Associations between H. pylori infection and different clinical manifestations

The chronic presence of H. pylori in gastric mucosa activates the inflammatory response by stimulating the production of cytokines by the epithelial cells.10 This inflammation generates an active chronic gastritis that can progress to gastric atrophy, metaplasia and dysplasia, conditions associated with the development of lymphoma and gastric adenocarcinoma.11,12 Although spontaneous clearance of the infection is uncommon, most individuals infected with H. pylori are asymptomatic. The percentage of people developing serious illnesses such as peptic ulcer disease is 15 to 20%, and less than 1% develops gastric adenocarcinoma. It is not clear whether the natural history of H. pylori evolves differently in different parts of the world. Nevertheless, there is now much evidence that this organism has been part of normal human microbiota since time immemorial and that it has been evolving, which suggests that the elimination of H. pylori may have risks as well as benefits for human health. Eradication of H. pylori may remove some beneficial bacterial strains and may provoke esophageal disease or gastric cancer at the cardia.13

H. pylori virulence factors

The availability of three independent sequences of the H. pylori genome has allowed for rapid advance in knowledge about the bacterium's mechanisms of virulence, which has increased our understanding of the molecular genetic basis for the pathogenesis of H. pylori.14 Certain H. pylori strains are associated with different virulence factors that contribute in dissimilar ways to gastric mucosal damage; among them are factors known to be required for the colonization and survival of H. pylori in the human stomach.15 To date, scientists have identified several H. pylori virulence factors that confer protection against H. pylori infection or assist in eradicating an already established infection in the murine models. For these reasons, different virulence factors of H. pylori are being used for the development of an effective human vaccine against this infection.16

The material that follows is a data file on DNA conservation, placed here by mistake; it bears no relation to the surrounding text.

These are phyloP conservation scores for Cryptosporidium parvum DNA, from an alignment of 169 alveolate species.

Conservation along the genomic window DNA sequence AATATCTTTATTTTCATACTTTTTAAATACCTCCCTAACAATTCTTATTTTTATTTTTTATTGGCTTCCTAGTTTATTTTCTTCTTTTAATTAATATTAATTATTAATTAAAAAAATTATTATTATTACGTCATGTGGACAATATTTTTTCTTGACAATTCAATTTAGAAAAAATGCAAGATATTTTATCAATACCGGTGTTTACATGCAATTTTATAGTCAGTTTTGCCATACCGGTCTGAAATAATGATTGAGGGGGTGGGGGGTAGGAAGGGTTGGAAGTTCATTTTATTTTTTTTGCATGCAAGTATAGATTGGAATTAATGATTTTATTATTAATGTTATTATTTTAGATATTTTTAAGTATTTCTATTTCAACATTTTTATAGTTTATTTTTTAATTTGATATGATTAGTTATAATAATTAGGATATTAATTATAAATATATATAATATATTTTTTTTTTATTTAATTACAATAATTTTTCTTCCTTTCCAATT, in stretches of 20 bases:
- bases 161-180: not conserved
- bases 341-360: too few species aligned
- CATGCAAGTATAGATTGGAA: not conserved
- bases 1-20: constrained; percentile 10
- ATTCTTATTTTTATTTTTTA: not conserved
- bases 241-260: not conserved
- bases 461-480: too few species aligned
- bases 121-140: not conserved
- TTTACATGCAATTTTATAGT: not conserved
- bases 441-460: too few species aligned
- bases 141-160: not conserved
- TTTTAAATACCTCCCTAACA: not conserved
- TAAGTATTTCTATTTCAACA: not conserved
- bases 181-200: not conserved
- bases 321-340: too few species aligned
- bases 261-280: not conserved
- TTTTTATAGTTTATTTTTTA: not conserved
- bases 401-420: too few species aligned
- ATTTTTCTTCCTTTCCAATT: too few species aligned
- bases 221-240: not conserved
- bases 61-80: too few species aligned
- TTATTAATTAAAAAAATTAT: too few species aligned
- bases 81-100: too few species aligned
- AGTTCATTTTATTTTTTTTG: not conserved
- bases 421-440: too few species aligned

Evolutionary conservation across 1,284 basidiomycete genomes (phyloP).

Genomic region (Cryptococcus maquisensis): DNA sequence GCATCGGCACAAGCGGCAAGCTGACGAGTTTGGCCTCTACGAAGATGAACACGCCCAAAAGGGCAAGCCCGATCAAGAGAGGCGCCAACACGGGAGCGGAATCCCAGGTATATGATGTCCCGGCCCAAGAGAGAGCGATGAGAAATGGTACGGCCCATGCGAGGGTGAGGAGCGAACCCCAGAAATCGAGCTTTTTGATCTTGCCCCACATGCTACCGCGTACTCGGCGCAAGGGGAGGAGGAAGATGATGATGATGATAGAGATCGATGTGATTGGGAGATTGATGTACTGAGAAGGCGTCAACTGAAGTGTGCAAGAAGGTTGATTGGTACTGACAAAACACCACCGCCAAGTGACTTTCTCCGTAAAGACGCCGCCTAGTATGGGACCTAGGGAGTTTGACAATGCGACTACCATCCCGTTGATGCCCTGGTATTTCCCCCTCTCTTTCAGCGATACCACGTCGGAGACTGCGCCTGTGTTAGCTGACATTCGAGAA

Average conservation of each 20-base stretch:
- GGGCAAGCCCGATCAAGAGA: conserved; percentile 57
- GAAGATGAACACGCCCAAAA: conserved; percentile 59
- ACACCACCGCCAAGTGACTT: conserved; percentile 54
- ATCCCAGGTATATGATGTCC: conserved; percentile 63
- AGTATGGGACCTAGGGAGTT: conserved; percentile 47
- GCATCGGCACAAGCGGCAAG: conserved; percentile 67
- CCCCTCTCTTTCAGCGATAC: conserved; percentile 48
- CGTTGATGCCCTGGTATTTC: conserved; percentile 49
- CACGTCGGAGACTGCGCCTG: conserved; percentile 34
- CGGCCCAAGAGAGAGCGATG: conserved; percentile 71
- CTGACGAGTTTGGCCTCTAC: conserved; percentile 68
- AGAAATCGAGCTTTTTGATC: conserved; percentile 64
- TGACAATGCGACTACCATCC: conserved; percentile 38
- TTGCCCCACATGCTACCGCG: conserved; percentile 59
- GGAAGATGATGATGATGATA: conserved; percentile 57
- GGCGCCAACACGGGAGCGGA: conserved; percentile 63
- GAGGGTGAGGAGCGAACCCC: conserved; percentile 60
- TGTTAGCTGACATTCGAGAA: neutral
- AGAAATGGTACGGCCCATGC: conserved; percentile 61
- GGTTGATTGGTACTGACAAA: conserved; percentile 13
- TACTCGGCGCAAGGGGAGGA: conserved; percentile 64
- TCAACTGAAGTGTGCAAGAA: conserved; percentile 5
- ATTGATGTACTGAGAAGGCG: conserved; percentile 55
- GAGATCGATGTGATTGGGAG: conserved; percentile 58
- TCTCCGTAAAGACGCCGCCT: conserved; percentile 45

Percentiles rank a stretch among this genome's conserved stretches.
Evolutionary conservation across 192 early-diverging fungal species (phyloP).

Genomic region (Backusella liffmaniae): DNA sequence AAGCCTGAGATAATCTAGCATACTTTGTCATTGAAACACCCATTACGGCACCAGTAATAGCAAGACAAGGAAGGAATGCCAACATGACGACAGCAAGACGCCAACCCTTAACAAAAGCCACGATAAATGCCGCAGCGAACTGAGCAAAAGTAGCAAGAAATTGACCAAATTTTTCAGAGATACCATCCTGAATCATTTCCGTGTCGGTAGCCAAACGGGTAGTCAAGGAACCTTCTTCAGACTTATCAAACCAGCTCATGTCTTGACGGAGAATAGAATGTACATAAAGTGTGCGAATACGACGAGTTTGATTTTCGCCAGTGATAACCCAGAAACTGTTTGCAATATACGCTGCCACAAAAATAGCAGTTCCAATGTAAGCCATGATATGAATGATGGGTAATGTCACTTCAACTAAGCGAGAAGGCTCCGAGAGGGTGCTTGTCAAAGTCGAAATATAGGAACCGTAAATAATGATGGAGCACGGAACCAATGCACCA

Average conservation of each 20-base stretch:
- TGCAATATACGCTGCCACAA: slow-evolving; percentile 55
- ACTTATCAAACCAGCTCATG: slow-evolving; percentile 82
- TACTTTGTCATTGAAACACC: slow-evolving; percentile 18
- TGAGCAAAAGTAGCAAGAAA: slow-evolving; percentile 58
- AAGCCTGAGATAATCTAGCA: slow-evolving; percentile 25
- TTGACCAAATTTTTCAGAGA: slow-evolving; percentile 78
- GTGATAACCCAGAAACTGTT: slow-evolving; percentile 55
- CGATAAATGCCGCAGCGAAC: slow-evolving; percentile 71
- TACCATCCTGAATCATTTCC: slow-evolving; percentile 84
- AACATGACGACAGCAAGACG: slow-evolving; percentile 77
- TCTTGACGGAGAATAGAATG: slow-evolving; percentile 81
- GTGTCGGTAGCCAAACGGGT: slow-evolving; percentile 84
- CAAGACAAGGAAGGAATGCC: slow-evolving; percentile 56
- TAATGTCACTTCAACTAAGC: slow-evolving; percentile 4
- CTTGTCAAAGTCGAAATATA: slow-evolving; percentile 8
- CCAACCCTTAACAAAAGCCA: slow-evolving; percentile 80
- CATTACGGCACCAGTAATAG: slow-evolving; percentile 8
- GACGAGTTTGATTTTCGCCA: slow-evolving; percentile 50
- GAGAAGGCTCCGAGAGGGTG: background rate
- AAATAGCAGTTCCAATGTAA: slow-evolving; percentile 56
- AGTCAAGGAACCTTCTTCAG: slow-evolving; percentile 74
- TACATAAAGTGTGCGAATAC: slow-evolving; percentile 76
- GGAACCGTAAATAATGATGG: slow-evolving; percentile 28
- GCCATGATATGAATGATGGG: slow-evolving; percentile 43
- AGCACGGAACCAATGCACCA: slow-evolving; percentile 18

Urease is a multimeric complex made up of six protein subunits of UreA and six of UreB, with two nickel ions in each UreB subunit. H. pylori produces a large amount of this enzyme to catalyze the hydrolysis of the urea in ammonium and carbon dioxide; the ammonium produced neutralizes the pH of the area surrounding the microorganism, allowing it to evade the bactericidal properties of the hydrochloric acid of the stomach and to initiate the process of gastric mucosal colonization.17 Mutant strains of H. pylori negative for this enzyme are incapable of infecting the gastric epithelium of mice.18 For this reason, and because it is a protein that is widely conserved among the various strains of H. pylori, urease has been used as an antigenic component of potential vaccines in human tests.

Vacuolating cytotoxin (VacA)